Free Money

By: Mr. Wilson on August 19, 2008
Mayor Beutler has provided some details about his housing stimulus plan. For starters, local homebuilders and Realtors have tossed $100,000 into the pot -- which tells us a fair amount about some of the folks who stand to gain from the plan. The plan looks like this:
  • $5,000 to purchasers of new homes up to $325,000 (72 homes)
  • $2,000 to purchasers of new homes up to $325,000 that have never been owner-occupied (i.e. they have been rented) (100 homes)
  • $1,000 to purchasers of pre-owned homes up to $150,000 (100 homes)
Councilman Ken Svoboda wants to increase the cap on home price to allow more expensive houses to qualify. He says that even though purchasers of more expensive homes aren't likely to be swayed by the payments, the increased tax revenue from their house purchase more than offsets the cost of the payment. His logic is screwy. If the payment has no effect on their decision to purchase, then why give them the free cash? For people who are going to purchase a house anyway, the cash giveaway is a net loss for the City, not a gain. In fact, the value of the plan to the City is only equivalent to the tax collections that would not have been made "but for" the stimulus plan. (It's the same "but for" test used in TIF decisions.) For pre-owned homes, then, the value to the City is always negative. Property taxes are always being paid by the owner (even if the house is empty) so the City isn't losing out on any income while the house is on the market. The only return on the City's $1,000 investment comes from: an increase in the taxable value of the property as a result of the house sale; sales tax revenue from anything purchased with the $1,000 within the City; and any "trickle-down" taxes as a result of purchases within the City. None of that adds up to an amount greater than $1,000. The same should be true of the $2,000 payments. That leads me to this question: Are unsold, empty, new houses subject to the same property taxes as their occupied equivalents? If so, then the same reasoning applies. If not, then the added value to the City comes from property taxes collected between (a) the purchase of the house thanks to the $5,000 payment, and (b) when the purchase of the house would have occurred even without the payment. For some houses that time will be zero. For others, it might be as much as a couple years. But even then the value is less than $5,000. This quick analysis leaves out a few things. For example, it doesn't include the economic value of occupied houses versus unoccupied houses. It also doesn't make any attempt to account for potential "snowball" effects. That is, if one or a few houses sell thanks to this plan and those sales (help to) kick off an earlier turnaround in the local housing market than otherwise would have occurred. All things considered, I can see how the stimulus plan is a boon to local homebuilders, Realtors, and developers, but I'm not convinced it helps out taxpayers to the extent that Mayor Beutler seems to think it will. Am I wrong? Is my logic illogical? Tell me all about it in the comments.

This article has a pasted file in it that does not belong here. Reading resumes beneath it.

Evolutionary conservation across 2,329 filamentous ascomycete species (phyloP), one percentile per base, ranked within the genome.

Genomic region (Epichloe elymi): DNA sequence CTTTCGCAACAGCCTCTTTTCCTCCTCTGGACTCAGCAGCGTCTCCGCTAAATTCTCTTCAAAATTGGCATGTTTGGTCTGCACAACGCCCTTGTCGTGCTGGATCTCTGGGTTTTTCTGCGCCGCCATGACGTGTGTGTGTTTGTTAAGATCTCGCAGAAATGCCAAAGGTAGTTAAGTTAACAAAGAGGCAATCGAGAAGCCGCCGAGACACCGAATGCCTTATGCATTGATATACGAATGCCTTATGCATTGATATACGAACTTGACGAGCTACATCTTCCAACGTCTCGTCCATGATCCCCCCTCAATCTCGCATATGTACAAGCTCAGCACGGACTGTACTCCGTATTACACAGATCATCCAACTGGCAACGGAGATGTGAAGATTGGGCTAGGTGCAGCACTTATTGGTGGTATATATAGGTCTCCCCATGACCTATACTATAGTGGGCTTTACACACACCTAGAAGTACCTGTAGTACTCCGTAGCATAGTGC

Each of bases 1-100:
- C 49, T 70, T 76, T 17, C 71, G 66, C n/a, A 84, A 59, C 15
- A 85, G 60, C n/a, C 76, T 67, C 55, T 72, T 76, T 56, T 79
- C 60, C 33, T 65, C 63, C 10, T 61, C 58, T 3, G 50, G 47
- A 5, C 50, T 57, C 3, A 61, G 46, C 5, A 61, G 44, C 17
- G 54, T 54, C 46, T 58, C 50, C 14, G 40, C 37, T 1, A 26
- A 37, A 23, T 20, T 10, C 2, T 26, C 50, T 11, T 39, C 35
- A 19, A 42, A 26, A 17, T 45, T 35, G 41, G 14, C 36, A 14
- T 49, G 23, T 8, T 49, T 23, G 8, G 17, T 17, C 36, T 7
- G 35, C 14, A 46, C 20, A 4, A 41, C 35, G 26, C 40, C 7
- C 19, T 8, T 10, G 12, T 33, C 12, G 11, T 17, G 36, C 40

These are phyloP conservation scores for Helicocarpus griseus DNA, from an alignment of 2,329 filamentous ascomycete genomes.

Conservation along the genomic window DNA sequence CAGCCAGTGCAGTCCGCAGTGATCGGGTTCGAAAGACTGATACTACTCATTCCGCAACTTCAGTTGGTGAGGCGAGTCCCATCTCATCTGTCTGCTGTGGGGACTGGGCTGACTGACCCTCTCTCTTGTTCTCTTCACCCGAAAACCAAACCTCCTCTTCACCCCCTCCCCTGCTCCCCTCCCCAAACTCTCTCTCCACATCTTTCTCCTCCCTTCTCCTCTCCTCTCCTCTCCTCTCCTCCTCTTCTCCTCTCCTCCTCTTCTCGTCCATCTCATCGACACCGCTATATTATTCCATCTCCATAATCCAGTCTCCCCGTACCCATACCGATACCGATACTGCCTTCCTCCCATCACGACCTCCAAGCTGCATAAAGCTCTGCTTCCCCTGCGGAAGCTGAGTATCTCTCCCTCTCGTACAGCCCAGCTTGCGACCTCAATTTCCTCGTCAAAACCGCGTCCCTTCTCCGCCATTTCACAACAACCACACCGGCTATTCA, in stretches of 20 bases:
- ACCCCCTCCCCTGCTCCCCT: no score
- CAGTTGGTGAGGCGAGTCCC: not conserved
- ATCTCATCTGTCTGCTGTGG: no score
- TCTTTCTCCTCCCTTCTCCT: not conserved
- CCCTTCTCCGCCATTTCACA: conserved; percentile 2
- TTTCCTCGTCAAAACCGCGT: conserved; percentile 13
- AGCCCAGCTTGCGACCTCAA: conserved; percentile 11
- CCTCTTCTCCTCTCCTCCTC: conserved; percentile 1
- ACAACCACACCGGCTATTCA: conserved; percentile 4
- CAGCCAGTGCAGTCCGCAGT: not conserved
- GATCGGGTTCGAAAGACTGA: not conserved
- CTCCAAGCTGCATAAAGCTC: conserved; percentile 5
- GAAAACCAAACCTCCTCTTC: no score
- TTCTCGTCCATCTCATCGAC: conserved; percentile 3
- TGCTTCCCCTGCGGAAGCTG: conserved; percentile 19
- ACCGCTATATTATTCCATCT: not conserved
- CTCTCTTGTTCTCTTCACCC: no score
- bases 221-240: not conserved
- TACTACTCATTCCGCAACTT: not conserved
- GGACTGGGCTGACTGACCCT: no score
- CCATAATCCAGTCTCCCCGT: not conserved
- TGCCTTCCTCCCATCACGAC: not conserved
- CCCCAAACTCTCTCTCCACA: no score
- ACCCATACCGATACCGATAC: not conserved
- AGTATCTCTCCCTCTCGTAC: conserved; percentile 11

See what your friends and neighbors have to say about this.

Diane K
August 19, 2008 at 2:46PM

I don’t think your logic is illogical. I was thinking along the same lines.

I talked with a real estate agent and he blamed the housing slump in Lincoln on impact fees. I think the downturn in housing starts and sales could also be attributed to things like a recession or the mortgage meltdown, or people buying up houses in previous years to cash in on the rapidly increasing values and now the trend has reversed.

I live in a modest house valued at $62,000. I just can’t support using my taxes to help someone furnish a house worth $350,0000.

We have so many other things to spend $600,000 on! I don’t see how this “stimulus” plan is going to help Lincoln very much.

diane K
August 19, 2008 at 2:48PM

....$325,000. But still!

August 19, 2008 at 3:28PM

Huh?  What’s the difference between an owner-occupied house and one that is not and is not new?

They’ve both already been built, taxes are being paid, there’s no work for contractors, electrician, etc.

August 19, 2008 at 4:05PM

Explain to me why I am paying taxes so that they can be handed over as a reward to people who buy houses right now.

The realtor I talked to recently says she and her colleagues here in Lincoln are on a normal sales pace for the year and there is no “slump”.

However - lets assume we are in some sort of sales slump. Wouldn’t any person who bought a house in a slump already be benefitting by getting a lower price on said house? Isn’t *THAT* the incentive?

This feels like a bail-out for poor planning by new home builders, not a “stimulus package”. A stimulus package would be a lowering of property taxes across the board, or offering free land or a period of tax breaks to corporations who relocate to Lincoln.

I’m a social liberal who believes strongly in a capitalist economy and fiscal responsibility. Believe it or not, these are NOT disparate ideas.

Stuff like this burns my hide.

August 19, 2008 at 6:50PM

I agree with all the above. This is stupid. I also think the phrase “but for” (As described in the LJS as to the city council, not when used here by Mr. W, per se) is a stupid phrase that’s not gramattically well used. There. I said it. The time when the word “but” is used when discussing the councial should only be when spelled the other way, and used as such: “butthead,” “butthole,” etc.

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